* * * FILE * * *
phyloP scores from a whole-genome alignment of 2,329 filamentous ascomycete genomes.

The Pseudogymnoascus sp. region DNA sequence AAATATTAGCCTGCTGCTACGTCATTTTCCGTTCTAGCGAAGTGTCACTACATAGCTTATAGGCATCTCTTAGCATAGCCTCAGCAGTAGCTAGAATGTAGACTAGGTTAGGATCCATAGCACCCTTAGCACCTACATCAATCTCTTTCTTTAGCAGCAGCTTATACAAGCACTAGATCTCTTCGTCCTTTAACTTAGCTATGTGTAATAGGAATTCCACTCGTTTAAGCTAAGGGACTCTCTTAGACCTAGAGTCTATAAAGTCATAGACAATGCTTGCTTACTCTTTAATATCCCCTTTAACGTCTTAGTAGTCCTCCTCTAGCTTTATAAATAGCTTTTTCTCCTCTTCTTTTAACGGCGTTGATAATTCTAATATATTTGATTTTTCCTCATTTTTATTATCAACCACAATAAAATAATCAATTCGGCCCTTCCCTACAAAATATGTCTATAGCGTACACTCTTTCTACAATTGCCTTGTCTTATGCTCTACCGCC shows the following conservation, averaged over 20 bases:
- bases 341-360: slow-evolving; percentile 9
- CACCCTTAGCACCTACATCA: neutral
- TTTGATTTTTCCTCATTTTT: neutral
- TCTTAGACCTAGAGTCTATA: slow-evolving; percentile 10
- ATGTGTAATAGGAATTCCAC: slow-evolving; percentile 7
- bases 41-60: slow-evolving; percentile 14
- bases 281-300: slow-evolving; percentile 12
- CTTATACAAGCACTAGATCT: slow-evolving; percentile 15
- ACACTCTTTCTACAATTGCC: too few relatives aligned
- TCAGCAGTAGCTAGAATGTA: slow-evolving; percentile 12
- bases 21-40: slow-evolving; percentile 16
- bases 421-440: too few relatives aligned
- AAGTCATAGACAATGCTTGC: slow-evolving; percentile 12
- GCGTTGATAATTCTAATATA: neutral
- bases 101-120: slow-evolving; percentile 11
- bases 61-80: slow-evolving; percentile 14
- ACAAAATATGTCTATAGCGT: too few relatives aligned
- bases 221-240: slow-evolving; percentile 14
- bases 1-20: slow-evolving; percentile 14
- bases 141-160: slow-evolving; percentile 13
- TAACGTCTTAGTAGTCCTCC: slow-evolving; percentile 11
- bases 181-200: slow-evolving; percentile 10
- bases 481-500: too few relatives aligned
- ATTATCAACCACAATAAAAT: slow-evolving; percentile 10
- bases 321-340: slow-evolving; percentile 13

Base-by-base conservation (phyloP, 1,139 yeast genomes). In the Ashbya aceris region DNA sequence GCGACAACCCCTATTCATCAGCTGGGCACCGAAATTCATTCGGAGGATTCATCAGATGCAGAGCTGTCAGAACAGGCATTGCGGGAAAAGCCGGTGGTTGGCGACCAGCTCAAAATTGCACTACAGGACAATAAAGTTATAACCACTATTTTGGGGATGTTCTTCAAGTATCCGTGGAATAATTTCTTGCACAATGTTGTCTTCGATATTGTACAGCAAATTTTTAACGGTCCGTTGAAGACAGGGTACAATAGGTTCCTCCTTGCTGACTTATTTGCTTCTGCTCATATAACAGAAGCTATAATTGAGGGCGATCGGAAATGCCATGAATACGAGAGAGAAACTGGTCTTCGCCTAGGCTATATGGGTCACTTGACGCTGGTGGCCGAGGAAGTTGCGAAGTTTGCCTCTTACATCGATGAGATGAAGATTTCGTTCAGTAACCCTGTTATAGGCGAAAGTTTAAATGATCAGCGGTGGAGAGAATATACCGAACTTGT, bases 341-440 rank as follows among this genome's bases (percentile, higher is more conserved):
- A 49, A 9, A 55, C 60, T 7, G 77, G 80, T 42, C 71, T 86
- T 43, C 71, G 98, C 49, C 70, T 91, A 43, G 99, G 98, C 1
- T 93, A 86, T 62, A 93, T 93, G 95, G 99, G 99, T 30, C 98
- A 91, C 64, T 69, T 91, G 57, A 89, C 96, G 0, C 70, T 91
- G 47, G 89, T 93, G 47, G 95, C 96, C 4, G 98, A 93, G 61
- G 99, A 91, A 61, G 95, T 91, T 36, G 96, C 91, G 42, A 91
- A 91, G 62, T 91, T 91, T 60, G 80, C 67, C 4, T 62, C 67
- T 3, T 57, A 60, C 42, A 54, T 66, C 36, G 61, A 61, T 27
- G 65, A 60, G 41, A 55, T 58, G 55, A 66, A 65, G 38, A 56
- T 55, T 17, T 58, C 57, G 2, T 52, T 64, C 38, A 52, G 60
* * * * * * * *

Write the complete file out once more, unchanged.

phyloP scores from a whole-genome alignment of 2,329 filamentous ascomycete genomes.

The Pseudogymnoascus sp. region DNA sequence AAATATTAGCCTGCTGCTACGTCATTTTCCGTTCTAGCGAAGTGTCACTACATAGCTTATAGGCATCTCTTAGCATAGCCTCAGCAGTAGCTAGAATGTAGACTAGGTTAGGATCCATAGCACCCTTAGCACCTACATCAATCTCTTTCTTTAGCAGCAGCTTATACAAGCACTAGATCTCTTCGTCCTTTAACTTAGCTATGTGTAATAGGAATTCCACTCGTTTAAGCTAAGGGACTCTCTTAGACCTAGAGTCTATAAAGTCATAGACAATGCTTGCTTACTCTTTAATATCCCCTTTAACGTCTTAGTAGTCCTCCTCTAGCTTTATAAATAGCTTTTTCTCCTCTTCTTTTAACGGCGTTGATAATTCTAATATATTTGATTTTTCCTCATTTTTATTATCAACCACAATAAAATAATCAATTCGGCCCTTCCCTACAAAATATGTCTATAGCGTACACTCTTTCTACAATTGCCTTGTCTTATGCTCTACCGCC shows the following conservation, averaged over 20 bases:
- bases 341-360: slow-evolving; percentile 9
- CACCCTTAGCACCTACATCA: neutral
- TTTGATTTTTCCTCATTTTT: neutral
- TCTTAGACCTAGAGTCTATA: slow-evolving; percentile 10
- ATGTGTAATAGGAATTCCAC: slow-evolving; percentile 7
- bases 41-60: slow-evolving; percentile 14
- bases 281-300: slow-evolving; percentile 12
- CTTATACAAGCACTAGATCT: slow-evolving; percentile 15
- ACACTCTTTCTACAATTGCC: too few relatives aligned
- TCAGCAGTAGCTAGAATGTA: slow-evolving; percentile 12
- bases 21-40: slow-evolving; percentile 16
- bases 421-440: too few relatives aligned
- AAGTCATAGACAATGCTTGC: slow-evolving; percentile 12
- GCGTTGATAATTCTAATATA: neutral
- bases 101-120: slow-evolving; percentile 11
- bases 61-80: slow-evolving; percentile 14
- ACAAAATATGTCTATAGCGT: too few relatives aligned
- bases 221-240: slow-evolving; percentile 14
- bases 1-20: slow-evolving; percentile 14
- bases 141-160: slow-evolving; percentile 13
- TAACGTCTTAGTAGTCCTCC: slow-evolving; percentile 11
- bases 181-200: slow-evolving; percentile 10
- bases 481-500: too few relatives aligned
- ATTATCAACCACAATAAAAT: slow-evolving; percentile 10
- bases 321-340: slow-evolving; percentile 13

Base-by-base conservation (phyloP, 1,139 yeast genomes). In the Ashbya aceris region DNA sequence GCGACAACCCCTATTCATCAGCTGGGCACCGAAATTCATTCGGAGGATTCATCAGATGCAGAGCTGTCAGAACAGGCATTGCGGGAAAAGCCGGTGGTTGGCGACCAGCTCAAAATTGCACTACAGGACAATAAAGTTATAACCACTATTTTGGGGATGTTCTTCAAGTATCCGTGGAATAATTTCTTGCACAATGTTGTCTTCGATATTGTACAGCAAATTTTTAACGGTCCGTTGAAGACAGGGTACAATAGGTTCCTCCTTGCTGACTTATTTGCTTCTGCTCATATAACAGAAGCTATAATTGAGGGCGATCGGAAATGCCATGAATACGAGAGAGAAACTGGTCTTCGCCTAGGCTATATGGGTCACTTGACGCTGGTGGCCGAGGAAGTTGCGAAGTTTGCCTCTTACATCGATGAGATGAAGATTTCGTTCAGTAACCCTGTTATAGGCGAAAGTTTAAATGATCAGCGGTGGAGAGAATATACCGAACTTGT, bases 341-440 rank as follows among this genome's bases (percentile, higher is more conserved):
- A 49, A 9, A 55, C 60, T 7, G 77, G 80, T 42, C 71, T 86
- T 43, C 71, G 98, C 49, C 70, T 91, A 43, G 99, G 98, C 1
- T 93, A 86, T 62, A 93, T 93, G 95, G 99, G 99, T 30, C 98
- A 91, C 64, T 69, T 91, G 57, A 89, C 96, G 0, C 70, T 91
- G 47, G 89, T 93, G 47, G 95, C 96, C 4, G 98, A 93, G 61
- G 99, A 91, A 61, G 95, T 91, T 36, G 96, C 91, G 42, A 91
- A 91, G 62, T 91, T 91, T 60, G 80, C 67, C 4, T 62, C 67
- T 3, T 57, A 60, C 42, A 54, T 66, C 36, G 61, A 61, T 27
- G 65, A 60, G 41, A 55, T 58, G 55, A 66, A 65, G 38, A 56
- T 55, T 17, T 58, C 57, G 2, T 52, T 64, C 38, A 52, G 60